In recent years, EU-China trade relations have grown very fast and agriculture has become an important sector for EU imports from and exports to China. However, many trade barriers relating to safety issues, standardisation and traceability (including fraud) in agri-food products persist and hamper trade predictability. In addition, there is a need to contribute to the prevention of major food safety crisis throughout the whole food chain, to meet consumer expectations for international standards and ensure the authenticity of high quality products such as those covered by Geographical Indications (GIs). Implementing food-safety management systems along the food chain is key to creating better overall framework conditions for innovation, in particular fostering marketing of innovative products and new technologies.Scope:
Proposals will contribute to the development of food-safety management systems for processed agri-food products that will enhance the overall transparency of the food chain. The complex issue of the supply chain for packaging (including the origin of raw material) will be dedicated specific attention. The traceability concept will also be subject to further analysis as its correct worldwide application is key to preventing the spread of food safety risk in a crisis and an important tool in overall GI policy. Proposals should develop specific models, tools, technologies and testing methods based on risk analysis to be implemented eventually by agri-food manufacturers and agri-food operators in Europe and China. Proposals should deliver a good-practice guide supporting better food safety management systems and implement demonstration and pilot activities in key sectors. Exchange and convergence of best practices between the EU and China, training of experts and cooperation between laboratories to ensure equal performances of laboratories to facilitate the harmonisation of food safety standards will be essential. Proposals are expected to produce feasibility studies for a sustainable EU-China joint laboratory that will aim to ensure compliance with the limits established by the standards in accordance with harmonised testing procedures. Proposals will look at production sectors in which the work is likely to have the greatest impact in terms both of potential risks and commercial value, such as wines and spirits, dairy products, processed meat and fruit and vegetables.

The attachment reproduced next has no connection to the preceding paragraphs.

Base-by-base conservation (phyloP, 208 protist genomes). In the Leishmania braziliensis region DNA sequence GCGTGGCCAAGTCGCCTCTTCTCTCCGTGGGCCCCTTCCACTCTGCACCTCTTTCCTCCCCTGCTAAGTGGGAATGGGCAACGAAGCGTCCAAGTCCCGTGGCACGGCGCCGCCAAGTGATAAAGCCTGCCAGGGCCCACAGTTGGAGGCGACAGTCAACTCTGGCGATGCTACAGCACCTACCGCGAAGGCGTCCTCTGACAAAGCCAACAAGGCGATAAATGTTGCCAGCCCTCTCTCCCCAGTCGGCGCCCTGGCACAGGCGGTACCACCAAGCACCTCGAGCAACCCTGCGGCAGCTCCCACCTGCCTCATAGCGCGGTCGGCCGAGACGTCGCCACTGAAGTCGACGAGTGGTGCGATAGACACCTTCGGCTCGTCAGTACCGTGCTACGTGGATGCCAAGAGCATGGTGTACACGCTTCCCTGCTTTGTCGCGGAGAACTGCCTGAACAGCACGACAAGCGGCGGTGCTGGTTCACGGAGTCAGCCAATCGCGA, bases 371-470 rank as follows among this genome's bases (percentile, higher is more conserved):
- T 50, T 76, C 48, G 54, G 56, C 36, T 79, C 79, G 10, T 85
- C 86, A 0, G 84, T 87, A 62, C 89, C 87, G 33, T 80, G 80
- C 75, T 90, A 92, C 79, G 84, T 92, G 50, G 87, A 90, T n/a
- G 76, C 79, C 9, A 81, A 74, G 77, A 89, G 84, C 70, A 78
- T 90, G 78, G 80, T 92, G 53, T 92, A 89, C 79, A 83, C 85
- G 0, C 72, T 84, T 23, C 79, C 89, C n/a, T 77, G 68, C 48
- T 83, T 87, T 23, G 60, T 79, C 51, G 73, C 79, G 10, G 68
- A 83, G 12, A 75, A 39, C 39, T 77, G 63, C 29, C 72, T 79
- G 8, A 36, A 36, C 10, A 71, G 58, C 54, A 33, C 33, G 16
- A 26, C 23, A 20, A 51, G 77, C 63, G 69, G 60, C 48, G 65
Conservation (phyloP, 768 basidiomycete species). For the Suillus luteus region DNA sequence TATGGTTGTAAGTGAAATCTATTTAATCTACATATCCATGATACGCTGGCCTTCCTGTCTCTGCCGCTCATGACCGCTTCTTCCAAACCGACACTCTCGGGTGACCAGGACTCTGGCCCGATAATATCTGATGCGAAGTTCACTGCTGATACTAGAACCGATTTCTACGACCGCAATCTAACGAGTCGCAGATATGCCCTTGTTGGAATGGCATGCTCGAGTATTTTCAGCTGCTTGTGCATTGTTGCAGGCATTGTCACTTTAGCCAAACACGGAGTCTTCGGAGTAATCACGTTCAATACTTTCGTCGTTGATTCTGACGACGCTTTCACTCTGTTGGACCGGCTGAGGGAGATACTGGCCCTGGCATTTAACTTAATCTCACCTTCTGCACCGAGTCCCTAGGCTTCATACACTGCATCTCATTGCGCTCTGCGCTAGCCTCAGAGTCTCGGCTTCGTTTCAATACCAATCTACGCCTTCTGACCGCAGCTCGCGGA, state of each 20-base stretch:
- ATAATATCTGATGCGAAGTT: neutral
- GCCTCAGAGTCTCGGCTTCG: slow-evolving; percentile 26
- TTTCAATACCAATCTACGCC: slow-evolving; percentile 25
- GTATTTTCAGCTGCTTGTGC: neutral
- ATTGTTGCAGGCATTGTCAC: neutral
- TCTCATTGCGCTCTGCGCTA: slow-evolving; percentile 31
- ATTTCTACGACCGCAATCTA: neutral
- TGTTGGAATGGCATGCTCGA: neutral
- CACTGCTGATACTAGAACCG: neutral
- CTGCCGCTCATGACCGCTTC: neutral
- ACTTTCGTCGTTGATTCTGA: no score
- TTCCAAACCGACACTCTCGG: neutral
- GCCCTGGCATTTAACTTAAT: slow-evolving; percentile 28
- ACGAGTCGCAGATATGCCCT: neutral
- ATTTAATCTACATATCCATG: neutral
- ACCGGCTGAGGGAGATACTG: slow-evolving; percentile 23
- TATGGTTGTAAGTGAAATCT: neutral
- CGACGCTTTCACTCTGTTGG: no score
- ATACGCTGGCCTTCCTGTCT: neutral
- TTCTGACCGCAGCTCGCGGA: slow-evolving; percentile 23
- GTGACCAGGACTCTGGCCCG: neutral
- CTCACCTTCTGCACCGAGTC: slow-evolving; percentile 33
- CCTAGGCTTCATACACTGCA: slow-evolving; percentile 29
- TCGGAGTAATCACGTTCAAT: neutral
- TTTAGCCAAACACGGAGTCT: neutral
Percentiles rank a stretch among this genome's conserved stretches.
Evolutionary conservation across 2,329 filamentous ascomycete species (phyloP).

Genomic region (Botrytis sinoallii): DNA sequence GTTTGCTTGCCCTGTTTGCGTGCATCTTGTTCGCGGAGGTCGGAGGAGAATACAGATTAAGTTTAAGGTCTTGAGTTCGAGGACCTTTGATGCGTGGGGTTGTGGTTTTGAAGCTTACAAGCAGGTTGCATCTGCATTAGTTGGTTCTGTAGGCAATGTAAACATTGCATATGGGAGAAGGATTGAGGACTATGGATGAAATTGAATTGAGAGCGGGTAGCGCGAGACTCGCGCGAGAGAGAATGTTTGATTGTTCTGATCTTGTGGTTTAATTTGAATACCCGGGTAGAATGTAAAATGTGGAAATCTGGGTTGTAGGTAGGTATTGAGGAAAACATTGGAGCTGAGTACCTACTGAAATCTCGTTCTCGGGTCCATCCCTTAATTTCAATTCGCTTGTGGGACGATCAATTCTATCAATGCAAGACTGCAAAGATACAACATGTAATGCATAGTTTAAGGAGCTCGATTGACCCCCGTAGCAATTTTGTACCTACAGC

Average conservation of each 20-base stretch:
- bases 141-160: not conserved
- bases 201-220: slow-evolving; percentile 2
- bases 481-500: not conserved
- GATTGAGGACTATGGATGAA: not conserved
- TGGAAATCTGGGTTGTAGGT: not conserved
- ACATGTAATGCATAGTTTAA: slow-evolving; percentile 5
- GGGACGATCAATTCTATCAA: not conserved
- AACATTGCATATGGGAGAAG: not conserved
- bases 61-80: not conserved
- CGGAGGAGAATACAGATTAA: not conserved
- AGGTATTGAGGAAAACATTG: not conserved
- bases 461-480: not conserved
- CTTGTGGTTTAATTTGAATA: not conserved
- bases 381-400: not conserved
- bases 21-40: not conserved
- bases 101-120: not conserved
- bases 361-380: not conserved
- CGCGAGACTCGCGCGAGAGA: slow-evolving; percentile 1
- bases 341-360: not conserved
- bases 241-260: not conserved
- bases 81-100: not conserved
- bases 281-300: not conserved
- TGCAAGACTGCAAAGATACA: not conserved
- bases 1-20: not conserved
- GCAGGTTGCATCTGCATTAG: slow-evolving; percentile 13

The Commission considers that proposals requesting a contribution from the EU of up to EUR 5 million would allow this specific challenge to be addressed properly. Nonetheless, this does not preclude the submission and selection of proposals requesting other amounts. Contributions for Chinese partners will come in addition and will be made available by China.Expected Impact: